Flurry of discoveries. In 1999, before the USGS assessment, Exxon Mobil and Shell signed an agreement with the Guyanese government for offshore exploration. Shell pulled out of the arrangement in 2012, and Exxon Mobil (45%) brought in Hess (30%) and CNOOC’s Nexen (25%) as partners in the 6.6-million-acre Stabroek Block, 90 mi off the Guyana coast. In May 2015, the Liza-1 exploration well, drilling in 5,719 ft of water, encountered 295 ft of high-quality oil-bearing sandstone upon reaching 17,825 ft, TVD. Exxon Mobil estimated that the reservoir contained recoverable reserves between 800 MMboe and 1.4 Bboe. Based on these results, Exxon Mobil contracted Petroleum Geo-Services (PGS) to conduct the largest 3D seismic survey in the operator’s history, to provide a more detailed assessment of the Stabroek Block’s geology. By March 2017, Exxon Mobil had confirmed the Liza discovery with three appraisal wells, and had made new discoveries with the Payara-1 and Snoek-1 wells, confirming the promise of the USGS assessment, Fig. 1.

Over the next four years, Exxon Mobil conducted an impressive and very successful deepwater exploration campaign, as summarized in Table 1.

Exxon Mobil’s program achieved a remarkable 87% success rate on its first 15 Stabroek exploratory wells. Except for the Skipjack-1 well in September 2016, and the Sorubin well in April 2018, every exploratory well that the company drilled found substantial reserves. The campaign also identified a variety of distinct reservoirs at depths from 13,862 ft on Hammerhead-1 to 21,161 on Ranger-1. As Exxon Mobil reservoir teams evaluated this series of finds, they gradually increased their estimates of recoverable reserves from around 1.0 Bboe to 5.5 Bboe for the Stabroek Block.

Through July 2019, Exxon Mobil’s drilling campaign has been conducted by three drillships, Fig. 2. The Noble Bob Douglas drillship drilled the Liza-1 discovery well and subsequent development wells for that field. The Noble Tom Madden and the Stena Carron drillships have drilled the wells for the other 12 discoveries. Exxon Mobil is bringing in a fourth drillship, the Noble Don Taylor, in the fourth quarter of 2019 to expand the exploration program, with new wells to be drilled at the Hammerhead and Ranger prospects.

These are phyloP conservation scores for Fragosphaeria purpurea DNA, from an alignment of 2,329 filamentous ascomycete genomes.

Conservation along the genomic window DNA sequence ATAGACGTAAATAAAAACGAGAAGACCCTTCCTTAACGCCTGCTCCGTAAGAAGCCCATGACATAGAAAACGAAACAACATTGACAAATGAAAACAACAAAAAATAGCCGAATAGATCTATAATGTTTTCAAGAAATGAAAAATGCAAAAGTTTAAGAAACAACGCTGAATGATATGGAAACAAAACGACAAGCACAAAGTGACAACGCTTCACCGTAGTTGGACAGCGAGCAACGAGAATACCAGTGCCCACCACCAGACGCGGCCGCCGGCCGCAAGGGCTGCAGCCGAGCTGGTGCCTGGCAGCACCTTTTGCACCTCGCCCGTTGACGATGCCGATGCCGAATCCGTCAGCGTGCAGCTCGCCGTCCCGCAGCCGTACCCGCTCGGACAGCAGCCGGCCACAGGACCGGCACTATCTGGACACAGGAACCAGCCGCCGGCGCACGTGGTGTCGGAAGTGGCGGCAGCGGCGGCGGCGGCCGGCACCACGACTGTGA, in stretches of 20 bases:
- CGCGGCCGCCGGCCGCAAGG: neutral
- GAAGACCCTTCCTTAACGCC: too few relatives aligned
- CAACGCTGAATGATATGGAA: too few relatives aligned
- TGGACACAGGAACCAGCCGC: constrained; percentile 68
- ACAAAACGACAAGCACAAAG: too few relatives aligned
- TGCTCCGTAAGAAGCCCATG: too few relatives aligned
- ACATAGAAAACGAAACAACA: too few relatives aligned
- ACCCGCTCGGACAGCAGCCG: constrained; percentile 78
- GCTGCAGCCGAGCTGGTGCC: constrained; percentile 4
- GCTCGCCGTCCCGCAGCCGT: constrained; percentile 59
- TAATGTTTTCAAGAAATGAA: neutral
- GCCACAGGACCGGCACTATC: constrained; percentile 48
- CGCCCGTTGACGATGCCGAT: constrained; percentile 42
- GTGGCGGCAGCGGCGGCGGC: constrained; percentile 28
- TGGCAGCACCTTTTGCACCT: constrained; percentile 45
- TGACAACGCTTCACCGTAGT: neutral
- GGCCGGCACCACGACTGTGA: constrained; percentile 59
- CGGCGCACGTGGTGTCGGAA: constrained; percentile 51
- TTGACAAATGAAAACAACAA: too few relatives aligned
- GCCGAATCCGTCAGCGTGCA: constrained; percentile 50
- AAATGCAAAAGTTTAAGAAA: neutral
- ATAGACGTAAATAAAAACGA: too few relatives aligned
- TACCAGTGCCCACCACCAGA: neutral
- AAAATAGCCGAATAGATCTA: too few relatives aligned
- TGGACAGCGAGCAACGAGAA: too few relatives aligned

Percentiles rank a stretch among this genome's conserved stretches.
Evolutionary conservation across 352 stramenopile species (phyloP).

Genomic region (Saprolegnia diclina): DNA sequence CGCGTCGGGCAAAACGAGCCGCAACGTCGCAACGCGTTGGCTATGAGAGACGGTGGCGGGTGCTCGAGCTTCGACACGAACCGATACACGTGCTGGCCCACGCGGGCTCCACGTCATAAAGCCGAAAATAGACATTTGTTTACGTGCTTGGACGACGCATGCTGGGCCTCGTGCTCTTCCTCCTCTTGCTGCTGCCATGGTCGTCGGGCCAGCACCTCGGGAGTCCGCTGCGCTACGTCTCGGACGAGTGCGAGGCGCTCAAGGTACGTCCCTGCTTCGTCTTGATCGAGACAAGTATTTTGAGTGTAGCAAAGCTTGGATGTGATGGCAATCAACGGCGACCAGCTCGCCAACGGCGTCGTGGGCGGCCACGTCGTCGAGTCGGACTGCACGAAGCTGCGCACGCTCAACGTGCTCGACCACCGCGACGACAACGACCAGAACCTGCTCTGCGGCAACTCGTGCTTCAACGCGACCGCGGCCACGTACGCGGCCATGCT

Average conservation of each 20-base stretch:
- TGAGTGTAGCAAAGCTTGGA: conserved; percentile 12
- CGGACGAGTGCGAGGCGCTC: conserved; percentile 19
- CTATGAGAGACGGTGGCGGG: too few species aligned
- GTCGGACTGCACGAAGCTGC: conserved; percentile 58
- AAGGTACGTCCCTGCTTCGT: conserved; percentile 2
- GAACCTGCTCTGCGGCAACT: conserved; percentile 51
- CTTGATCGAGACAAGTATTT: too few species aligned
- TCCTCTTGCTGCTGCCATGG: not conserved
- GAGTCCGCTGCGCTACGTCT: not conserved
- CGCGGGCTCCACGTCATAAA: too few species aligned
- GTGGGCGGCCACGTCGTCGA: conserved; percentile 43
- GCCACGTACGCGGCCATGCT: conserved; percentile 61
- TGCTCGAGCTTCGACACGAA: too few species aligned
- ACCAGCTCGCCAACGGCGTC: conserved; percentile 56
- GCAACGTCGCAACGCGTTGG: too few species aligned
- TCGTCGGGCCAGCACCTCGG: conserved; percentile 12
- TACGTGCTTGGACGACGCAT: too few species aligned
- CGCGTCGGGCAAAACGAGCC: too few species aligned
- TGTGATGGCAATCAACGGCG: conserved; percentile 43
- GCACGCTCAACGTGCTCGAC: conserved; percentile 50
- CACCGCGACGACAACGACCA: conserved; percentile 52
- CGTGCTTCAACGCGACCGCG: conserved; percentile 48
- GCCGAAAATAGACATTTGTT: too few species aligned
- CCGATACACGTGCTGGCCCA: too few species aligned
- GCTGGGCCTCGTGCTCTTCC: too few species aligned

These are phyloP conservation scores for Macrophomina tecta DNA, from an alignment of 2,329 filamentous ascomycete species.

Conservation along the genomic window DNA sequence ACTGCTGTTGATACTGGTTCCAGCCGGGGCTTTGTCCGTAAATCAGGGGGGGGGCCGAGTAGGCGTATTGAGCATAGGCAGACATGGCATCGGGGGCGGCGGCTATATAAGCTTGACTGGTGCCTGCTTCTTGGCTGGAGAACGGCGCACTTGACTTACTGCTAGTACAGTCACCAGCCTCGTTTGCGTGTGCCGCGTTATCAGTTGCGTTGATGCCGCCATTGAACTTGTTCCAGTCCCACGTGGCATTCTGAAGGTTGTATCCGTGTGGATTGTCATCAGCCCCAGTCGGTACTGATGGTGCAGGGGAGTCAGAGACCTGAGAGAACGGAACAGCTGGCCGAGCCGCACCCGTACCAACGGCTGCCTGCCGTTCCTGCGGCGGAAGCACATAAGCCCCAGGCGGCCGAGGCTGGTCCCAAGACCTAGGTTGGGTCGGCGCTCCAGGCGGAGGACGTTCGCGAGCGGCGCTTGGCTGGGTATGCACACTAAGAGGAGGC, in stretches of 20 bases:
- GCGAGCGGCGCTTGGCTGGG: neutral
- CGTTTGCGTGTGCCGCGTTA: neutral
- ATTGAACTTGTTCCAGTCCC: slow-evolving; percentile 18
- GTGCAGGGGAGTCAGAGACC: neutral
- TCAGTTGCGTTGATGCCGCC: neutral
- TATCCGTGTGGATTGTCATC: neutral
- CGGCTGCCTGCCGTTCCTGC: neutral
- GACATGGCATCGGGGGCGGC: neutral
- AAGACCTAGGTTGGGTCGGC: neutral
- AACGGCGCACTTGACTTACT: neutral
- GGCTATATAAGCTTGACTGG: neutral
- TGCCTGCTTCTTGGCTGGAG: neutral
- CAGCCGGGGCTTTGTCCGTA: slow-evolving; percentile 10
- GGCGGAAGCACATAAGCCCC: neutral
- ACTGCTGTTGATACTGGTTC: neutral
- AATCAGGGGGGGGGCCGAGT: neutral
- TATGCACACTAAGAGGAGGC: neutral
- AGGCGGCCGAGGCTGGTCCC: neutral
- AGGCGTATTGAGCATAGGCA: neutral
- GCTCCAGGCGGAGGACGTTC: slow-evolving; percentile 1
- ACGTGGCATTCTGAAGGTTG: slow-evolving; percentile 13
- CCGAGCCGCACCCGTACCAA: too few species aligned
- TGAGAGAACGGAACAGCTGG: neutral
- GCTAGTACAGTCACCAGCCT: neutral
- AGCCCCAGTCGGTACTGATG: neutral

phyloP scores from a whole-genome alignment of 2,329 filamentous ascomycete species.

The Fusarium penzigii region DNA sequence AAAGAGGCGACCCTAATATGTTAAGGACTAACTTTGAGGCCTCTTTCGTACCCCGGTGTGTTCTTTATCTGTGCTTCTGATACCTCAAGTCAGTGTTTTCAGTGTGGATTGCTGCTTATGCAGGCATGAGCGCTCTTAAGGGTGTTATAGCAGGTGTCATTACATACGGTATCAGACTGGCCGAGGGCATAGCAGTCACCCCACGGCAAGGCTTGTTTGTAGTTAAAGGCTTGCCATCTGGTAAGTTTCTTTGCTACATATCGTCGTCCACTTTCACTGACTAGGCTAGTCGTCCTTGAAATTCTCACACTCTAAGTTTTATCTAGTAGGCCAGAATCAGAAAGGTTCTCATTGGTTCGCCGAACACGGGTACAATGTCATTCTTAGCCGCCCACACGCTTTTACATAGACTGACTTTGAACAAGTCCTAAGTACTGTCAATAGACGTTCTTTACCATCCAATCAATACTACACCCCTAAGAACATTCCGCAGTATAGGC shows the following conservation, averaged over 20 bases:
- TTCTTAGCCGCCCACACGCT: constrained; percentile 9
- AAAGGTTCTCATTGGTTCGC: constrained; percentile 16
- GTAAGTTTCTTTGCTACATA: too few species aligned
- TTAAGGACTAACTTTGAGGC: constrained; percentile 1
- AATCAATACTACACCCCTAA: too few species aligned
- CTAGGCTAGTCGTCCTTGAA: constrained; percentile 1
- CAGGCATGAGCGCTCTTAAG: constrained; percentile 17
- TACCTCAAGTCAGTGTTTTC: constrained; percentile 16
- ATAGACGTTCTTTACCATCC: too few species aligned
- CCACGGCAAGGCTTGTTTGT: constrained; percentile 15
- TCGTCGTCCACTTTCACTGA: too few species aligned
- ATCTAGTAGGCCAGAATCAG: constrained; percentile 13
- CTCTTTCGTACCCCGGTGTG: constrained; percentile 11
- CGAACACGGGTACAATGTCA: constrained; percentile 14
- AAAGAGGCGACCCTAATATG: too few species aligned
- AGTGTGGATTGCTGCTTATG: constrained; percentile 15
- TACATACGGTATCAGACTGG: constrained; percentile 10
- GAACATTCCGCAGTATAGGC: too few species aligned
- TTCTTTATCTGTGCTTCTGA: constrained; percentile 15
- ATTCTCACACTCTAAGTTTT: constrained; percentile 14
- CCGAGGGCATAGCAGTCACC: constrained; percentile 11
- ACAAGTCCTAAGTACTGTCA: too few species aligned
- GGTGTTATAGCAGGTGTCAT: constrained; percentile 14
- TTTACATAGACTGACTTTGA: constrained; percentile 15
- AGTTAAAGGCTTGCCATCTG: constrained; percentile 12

Fig. 2. Drilling engineers on Noble’s Tom Madden drillship reviewing wellbore trajectory data and real-time images of the rig floor.Fig. 2. Drilling engineers on Noble’s Tom Madden drillship reviewing wellbore trajectory data and real-time images of the rig floor.
Fig. 2. Drilling engineers on Noble’s Tom Madden drillship reviewing wellbore trajectory data and real-time images of the rig floor.

In 2016, Exxon Mobil also took over operatorship of two additional blocks adjacent to Stabroek. The company acquired a 50% interest in the 3.3-million-acre Kaeitur Block from the Guyanese company Mid-Atlantic Oil & Gas, and a 35% interest in the 1.5-million-acre Cadje Block from Israeli company Patio Petroleum and Canadian firm Cataleya Energy. Exxon Mobil conducted new seismic surveys in Kaietur in 2017 and was considering exploratory wells in Cadje, but had to relinquish 20% of the acreage in the block in 2019, due to inactivity.

In July 2016, ExxonMobil added acreage in Suriname’s waters just east of the Straboek Block. Along with Hess and Equinor, Exxon Mobil Exploration and Production Suriname B.V. signed a production sharing contract for Block 59 with Staatsolie Maatschappij Suriname, the national oil company of Suriname, Fig. 3. Deepwater Block 59, with water depths ranging from nearly 6,600 ft to 11,800 ft, has 2.8 million acres, or 4,430 mi2, and shares a maritime border with Guyana. While continuing its exploration program, Exxon Mobil has sanctioned investment for the Liza-1 and Liza-2 development projects.